First Citizens Acquires Silicon Valley Bank, Assumes $72 Billion In Loans

  • First Citizens Bank has struck a deal with the FDIC to acquire the deposits and loans of Silicon Valley Bank. 
  • First Citizens will take over $72 billion of SVB’s debt, along with $56 billion in deposits. 
  • All depositors of Silicon Valley Bridge Bank will automatically become depositors of First Citizens Bank & Trust Company.

North Carolina-based First Citizens Bank & Trust Company has entered into a purchase and assumption agreement with the U.S. Federal Deposit Insurance Corp (FDIC) for the deposits and loans of Silicon Valley Bridge Bank, the entity set up by the FDIC after Silicon Valley Bank’s failure earlier this month. 

Silicon Valley Bank sold at a discount of $16 billion

According to a press release by the FDIC, 17 branches of Silicon Valley Bridge Bank are set to open as First–Citizens Bank & Trust Company today. As part of the arrangement, all depositors of Silicon Valley Bridge Bank will automatically become depositors of First Citizens Bank & Trust Company. 

The transaction between the FDIC and First Citizens will see the latter assume nearly $72 billion of Silicon Valley Bank’s debt, along with $56 billion of its deposits, representing a discount of a whopping $16 billion. Roughly $90 billion in securities and other assets will remain in the FDIC’s receivership. The federal agency revealed that it had also acquired equity appreciation rights in First Citizens BancShares common stock, valued at up to $500 million.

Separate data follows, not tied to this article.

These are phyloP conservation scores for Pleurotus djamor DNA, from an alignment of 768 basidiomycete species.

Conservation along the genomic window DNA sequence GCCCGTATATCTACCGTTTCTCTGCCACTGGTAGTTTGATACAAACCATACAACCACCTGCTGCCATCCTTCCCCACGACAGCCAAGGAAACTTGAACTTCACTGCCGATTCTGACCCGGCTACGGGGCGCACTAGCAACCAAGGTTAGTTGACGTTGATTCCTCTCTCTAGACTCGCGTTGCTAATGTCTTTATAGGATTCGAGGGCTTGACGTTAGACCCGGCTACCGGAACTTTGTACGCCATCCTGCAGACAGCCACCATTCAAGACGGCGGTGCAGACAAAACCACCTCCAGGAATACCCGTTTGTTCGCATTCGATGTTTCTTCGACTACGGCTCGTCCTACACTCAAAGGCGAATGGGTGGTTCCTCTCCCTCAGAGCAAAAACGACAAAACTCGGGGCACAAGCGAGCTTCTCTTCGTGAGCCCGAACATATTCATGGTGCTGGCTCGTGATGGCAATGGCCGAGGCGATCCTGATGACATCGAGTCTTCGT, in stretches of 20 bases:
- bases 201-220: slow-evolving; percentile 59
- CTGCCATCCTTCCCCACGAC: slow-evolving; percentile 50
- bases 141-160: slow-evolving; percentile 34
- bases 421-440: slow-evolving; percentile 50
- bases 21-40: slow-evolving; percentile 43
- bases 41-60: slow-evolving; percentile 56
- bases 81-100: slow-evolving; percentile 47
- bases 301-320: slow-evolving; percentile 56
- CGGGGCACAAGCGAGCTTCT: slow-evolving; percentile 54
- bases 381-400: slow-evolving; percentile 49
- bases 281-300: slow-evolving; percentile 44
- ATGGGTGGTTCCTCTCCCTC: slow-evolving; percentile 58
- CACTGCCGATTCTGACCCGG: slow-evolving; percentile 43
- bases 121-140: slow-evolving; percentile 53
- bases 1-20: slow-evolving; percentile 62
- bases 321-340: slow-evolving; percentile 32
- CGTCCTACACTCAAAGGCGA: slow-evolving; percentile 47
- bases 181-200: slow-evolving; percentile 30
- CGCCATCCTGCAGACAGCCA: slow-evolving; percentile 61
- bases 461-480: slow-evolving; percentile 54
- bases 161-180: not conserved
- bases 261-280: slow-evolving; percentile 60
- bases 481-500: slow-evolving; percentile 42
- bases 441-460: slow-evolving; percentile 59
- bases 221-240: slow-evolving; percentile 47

“The FDIC estimates the cost of the failure of Silicon Valley Bank to its Deposit Insurance Fund (DIF) to be approximately $20 billion. The exact cost will be determined when the FDIC terminates the receivership.”

FDIC press release

Before its collapse, Silicon Valley Bank had more than $175 billion in deposits and $209 billion in assets. With $89 billion in deposits and $109 billion in assets, First Citizens Bank has acquired a bank nearly twice its size. 

SVB’s sale at the hands of the FDIC comes a week after the federal agency entered into a similar agreement with Michigan-based Flagstar Bank to offload Signature Bank’s assets and loan book. Signature Bank was seized by the FDIC earlier this month. 

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